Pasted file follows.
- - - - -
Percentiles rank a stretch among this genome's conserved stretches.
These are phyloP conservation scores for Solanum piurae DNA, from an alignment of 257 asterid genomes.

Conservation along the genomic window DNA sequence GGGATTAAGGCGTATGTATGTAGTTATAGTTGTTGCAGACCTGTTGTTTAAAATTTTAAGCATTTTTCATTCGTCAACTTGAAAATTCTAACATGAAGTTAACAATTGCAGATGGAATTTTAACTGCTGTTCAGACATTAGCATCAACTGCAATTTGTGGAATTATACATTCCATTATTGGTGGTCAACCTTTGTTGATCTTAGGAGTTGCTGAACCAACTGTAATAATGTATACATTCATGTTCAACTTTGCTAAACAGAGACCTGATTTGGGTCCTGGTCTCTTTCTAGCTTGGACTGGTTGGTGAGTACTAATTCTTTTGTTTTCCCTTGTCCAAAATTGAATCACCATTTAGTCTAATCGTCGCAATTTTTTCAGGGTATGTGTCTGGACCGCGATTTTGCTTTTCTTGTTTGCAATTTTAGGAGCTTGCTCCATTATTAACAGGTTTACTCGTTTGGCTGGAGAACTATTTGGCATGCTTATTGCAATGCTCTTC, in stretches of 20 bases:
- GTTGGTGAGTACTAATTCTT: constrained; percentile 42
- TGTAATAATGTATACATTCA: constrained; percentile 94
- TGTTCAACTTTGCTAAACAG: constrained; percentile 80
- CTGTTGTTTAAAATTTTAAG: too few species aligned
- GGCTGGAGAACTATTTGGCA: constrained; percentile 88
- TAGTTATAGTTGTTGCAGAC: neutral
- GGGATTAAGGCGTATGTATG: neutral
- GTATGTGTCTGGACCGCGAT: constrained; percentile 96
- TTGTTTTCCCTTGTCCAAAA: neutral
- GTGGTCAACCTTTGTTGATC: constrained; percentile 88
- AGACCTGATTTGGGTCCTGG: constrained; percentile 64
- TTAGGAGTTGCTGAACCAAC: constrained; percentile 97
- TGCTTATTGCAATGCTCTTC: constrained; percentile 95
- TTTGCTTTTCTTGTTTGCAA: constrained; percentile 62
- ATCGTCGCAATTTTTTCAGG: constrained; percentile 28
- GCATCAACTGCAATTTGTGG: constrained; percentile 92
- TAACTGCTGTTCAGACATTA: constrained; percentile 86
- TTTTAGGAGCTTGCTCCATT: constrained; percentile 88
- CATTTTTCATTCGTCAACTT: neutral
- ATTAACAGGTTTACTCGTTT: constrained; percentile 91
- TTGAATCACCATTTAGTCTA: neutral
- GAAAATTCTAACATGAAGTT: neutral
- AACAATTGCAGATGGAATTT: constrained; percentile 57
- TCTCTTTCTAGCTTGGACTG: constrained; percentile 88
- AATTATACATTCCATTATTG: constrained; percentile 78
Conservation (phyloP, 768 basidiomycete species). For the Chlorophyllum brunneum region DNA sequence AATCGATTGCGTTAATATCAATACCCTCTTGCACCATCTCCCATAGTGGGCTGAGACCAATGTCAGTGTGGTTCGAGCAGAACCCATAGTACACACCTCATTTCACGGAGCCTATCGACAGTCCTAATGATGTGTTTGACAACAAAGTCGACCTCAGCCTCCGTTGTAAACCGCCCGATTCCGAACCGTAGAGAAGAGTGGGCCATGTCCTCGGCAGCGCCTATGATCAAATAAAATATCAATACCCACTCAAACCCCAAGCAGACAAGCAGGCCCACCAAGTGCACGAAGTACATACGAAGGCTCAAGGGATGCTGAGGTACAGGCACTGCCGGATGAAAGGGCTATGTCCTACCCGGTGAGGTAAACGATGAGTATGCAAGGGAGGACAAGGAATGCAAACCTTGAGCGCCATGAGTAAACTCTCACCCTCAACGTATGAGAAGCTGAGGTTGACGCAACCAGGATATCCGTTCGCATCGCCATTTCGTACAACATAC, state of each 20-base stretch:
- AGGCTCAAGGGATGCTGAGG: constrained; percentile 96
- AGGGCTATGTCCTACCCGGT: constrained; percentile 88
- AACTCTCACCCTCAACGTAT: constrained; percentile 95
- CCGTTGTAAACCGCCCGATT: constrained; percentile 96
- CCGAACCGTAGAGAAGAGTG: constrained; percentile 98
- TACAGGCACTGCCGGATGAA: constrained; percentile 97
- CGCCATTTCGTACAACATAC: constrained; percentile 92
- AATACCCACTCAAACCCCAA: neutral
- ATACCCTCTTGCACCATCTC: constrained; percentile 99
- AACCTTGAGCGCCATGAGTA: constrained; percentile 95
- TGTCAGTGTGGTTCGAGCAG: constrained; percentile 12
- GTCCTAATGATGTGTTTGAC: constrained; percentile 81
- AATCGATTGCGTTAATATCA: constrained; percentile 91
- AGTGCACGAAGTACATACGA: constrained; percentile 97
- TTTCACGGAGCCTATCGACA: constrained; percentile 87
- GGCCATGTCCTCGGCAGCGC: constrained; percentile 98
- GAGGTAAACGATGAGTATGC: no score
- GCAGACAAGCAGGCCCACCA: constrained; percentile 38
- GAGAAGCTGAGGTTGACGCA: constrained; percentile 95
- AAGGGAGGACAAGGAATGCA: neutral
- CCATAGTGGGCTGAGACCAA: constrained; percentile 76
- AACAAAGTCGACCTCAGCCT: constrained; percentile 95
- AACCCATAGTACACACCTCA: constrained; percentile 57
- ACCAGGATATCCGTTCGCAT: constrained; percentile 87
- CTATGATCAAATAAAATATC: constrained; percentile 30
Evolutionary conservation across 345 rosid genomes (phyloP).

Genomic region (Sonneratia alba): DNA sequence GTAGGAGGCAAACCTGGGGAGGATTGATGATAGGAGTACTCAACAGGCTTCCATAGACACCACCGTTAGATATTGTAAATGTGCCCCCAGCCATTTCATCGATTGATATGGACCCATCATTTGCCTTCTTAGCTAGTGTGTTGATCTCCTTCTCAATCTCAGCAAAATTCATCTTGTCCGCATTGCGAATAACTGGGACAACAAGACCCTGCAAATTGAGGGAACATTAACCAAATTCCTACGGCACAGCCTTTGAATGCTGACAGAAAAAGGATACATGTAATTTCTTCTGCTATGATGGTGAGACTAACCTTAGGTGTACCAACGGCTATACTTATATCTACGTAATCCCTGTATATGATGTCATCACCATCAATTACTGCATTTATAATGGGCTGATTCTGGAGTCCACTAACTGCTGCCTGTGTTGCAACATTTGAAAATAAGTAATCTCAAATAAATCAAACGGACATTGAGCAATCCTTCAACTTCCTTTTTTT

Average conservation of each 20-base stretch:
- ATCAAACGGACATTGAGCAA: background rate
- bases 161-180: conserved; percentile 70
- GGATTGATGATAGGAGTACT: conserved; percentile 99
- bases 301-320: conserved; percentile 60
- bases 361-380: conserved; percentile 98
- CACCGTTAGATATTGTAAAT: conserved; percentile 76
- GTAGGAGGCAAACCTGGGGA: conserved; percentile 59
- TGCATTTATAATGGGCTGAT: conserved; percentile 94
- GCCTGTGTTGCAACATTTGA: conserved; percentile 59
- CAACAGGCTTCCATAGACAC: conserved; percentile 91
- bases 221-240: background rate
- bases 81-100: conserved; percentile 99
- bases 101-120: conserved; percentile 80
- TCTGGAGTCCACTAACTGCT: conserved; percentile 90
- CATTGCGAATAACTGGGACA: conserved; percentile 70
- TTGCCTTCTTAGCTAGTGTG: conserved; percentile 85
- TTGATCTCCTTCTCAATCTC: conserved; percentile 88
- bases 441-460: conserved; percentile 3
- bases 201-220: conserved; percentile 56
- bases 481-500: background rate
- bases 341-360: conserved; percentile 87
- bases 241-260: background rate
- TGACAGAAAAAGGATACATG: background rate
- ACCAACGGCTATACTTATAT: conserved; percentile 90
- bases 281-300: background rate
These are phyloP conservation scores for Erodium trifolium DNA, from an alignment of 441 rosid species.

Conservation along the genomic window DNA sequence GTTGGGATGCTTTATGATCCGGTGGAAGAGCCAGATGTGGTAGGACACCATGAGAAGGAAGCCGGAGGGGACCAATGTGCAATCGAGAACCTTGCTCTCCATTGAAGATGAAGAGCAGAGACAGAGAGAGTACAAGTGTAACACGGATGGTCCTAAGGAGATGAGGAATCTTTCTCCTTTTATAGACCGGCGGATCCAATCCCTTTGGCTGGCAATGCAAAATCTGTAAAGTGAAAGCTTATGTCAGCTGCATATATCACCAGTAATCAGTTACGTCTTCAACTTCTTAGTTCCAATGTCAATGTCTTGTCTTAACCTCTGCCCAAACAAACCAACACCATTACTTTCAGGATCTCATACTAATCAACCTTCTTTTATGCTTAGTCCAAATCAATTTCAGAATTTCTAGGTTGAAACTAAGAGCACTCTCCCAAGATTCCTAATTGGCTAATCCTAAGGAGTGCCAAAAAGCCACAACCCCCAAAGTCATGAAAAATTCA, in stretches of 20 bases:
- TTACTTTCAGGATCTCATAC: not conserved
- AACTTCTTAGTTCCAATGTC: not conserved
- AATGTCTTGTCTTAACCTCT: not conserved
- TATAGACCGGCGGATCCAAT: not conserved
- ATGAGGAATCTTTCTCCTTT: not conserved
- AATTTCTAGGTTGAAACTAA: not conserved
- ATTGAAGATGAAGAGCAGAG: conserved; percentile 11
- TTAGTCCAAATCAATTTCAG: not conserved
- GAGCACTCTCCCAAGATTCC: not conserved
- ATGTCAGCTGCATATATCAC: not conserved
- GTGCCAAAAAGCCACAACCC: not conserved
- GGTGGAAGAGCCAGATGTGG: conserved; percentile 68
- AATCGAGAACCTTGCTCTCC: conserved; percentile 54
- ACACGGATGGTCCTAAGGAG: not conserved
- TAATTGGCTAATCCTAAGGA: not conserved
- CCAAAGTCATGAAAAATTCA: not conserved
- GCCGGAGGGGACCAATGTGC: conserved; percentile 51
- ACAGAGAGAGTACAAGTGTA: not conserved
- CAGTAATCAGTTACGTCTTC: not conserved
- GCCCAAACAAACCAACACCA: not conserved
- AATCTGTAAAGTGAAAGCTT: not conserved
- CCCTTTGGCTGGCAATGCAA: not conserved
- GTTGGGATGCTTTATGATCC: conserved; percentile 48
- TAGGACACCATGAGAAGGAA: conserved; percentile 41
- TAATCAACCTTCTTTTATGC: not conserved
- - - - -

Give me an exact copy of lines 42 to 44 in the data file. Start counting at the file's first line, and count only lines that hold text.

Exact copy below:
- AATCGATTGCGTTAATATCA: constrained; percentile 91
- AGTGCACGAAGTACATACGA: constrained; percentile 97
- TTTCACGGAGCCTATCGACA: constrained; percentile 87